What is covered:

  • Employment
  • Access to public services
  • Transportation
  • Public accommodations
  • Telecommunications


  • An individual with a disability that substantially limits one or more major life activities
  • A person who has a history of such a disability
  • Individuals who are perceived by others as having such a disability

Negotiating for Reasonable Accommodations

Reasonable accommodations are changes or adjustments that employers make to help people with disabilities have the same chances at work as everyone else. 

These changes can be different for each person depending on what they need, but they might include:

  • Adjustments to work schedules or duties
  • Access to quiet spaces
  • Changes in the physical workspace
  • Allowing service animals or assistive devices
  • Providing leave for treatment or recovery
  • Telework arrangements

Employees should:

  • Identify specific work-related triggers that contribute to their anxiety
  • Document their needs and proposed accommodations
  • Communicate with their employer formally, usually through human resources, to request accommodations
  • Be prepared to provide medical documentation if requested by the employer

Lifestyle Adjustments and Self-Care

Making some changes to your lifestyle and consistently taking care of yourself can significantly decrease the frequency and severity of panic attacks at work

These habits are designed to help you better cope with stress, enhance your overall well-being, and provide you with effective ways to quickly calm down when necessary.

Let me tell you, finding ways to cope with panic attacks at work has been a game-changer for me. 

I realized that making some adjustments in my lifestyle and prioritizing self-care has made a huge difference.

From taking short breaks to practice deep breathing to scheduling regular walks during the day, these little habits have helped me manage my stress levels and reduce the frequency of panic attacks. 

It’s not always easy, but by focusing on building resilience and finding what works for me, I’ve been able to feel more in control and less overwhelmed at work.

Incorporating Physical Activity and Exercise

It’s shown that doing physical exercises often helps to decrease stress and make mental health better. People are advised to try the following:

  • Moderate-Intensity Exercise such as brisk walking or cycling for at least 30 minutes most days.
  • Strength Training involving major muscle groups on two or more days a week.

When panic starts to emerge at work, quick exercises like stretching or a brief walk can act as grounding techniques, helping to distract and calm the mind.

Building a Support System

A robust social support network is essential for emotional well-being. You should:

  • Communicate with trusted co-workers about their condition, gaining allies in the workplace.
  • Join Support Groups where others share similar experiences, providing reassurance and understanding.

Leveraging social support enables you to share coping strategies and feel less isolated in your experiences.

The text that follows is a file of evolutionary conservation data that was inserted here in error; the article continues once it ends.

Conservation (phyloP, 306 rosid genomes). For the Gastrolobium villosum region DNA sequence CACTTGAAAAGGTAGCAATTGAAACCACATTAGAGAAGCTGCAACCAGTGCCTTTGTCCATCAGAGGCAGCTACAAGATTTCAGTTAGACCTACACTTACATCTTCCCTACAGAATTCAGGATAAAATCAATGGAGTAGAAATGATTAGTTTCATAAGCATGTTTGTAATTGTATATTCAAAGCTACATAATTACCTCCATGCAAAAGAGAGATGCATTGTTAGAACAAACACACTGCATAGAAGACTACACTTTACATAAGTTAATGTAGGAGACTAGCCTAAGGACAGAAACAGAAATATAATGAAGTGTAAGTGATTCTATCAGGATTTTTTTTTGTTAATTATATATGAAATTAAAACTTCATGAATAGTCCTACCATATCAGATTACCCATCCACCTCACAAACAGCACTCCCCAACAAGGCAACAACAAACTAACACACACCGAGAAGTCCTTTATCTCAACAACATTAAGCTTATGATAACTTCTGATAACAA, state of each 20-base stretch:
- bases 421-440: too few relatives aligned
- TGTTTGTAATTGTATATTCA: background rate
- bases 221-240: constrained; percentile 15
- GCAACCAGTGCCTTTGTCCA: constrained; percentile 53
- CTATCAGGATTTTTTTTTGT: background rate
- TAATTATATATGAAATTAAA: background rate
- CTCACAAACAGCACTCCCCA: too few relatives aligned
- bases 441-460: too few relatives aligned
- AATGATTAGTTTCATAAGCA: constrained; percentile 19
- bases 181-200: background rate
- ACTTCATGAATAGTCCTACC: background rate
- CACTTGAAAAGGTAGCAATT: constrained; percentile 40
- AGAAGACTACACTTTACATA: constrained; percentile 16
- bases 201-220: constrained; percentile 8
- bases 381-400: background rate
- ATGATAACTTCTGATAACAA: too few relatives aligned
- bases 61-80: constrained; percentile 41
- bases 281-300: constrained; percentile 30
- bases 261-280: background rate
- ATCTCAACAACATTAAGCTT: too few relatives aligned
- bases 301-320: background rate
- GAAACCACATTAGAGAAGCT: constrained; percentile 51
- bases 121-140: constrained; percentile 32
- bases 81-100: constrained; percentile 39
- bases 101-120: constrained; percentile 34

Self-Care and Mindfulness Practices

Mindfulness and self-care practices are vital tools for managing anxiety and stress. They include:

  • Deep Breathing Exercises: Taking slow, deep breaths can help control the panic and bring one’s focus back to the present.
  • Structured Relaxation: Engaging in yoga or meditation can lessen anxiety levels and improve focus.

Creating a regular practice of mindfulness ensures you have a personal toolkit to deploy when symptoms arise.

And if you want to have a helpful toolkit for anxiety and panic attacks at your fingertips at all times, download our new Calmer app that offers cutting-edge breathing tools, daily journeys and tasks, actionable and bite-sized school, emergency SOS section, and much more.  

Frequently Asked Questions

What strategies can I use to manage panic attacks while on the job?

Consider practicing deep breathing exercises and mindfulness techniques to help ease the onset of a panic attack. 

Having access to a designated quiet space where you can retreat during an attack can also be beneficial.

How should I approach a conversation with my boss about panic attacks in the workplace?

When discussing panic attacks with your supervisor, it’s best to be transparent. Explain your condition calmly and professionally. 

You may also want to suggest accommodations that could help you manage the condition while at work.

Can I call in sick if I experience a panic attack at work?

Yes, experiencing a panic attack can be a valid reason to call in sick. Be sure to review your company’s sick leave policy and provide any necessary documentation, such as a note from a healthcare provider, if required by your workplace.

What are the main differences between a panic attack and an anxiety attack?

A panic attack usually comes on suddenly and intensely, triggering severe physical reactions without an obvious cause. 

On the other hand, an anxiety attack often develops gradually in response to a perceived stressor and is generally less intense.

How can I deal with the embarrassment of having a panic attack at work?

Seek support from trusted colleagues or HR personnel. Remember, panic attacks are a common health issue, and it’s okay to ask for help.

What are the potential consequences of having recurrent panic attacks at work, including the risk of job termination?

Recurrent panic attacks could impact job performance, leading to discussions with management about job fit or potential modifications. 

In severe cases where performance and safety are compromised, job termination might be a possibility. However, many employers will try to find suitable solutions before considering termination.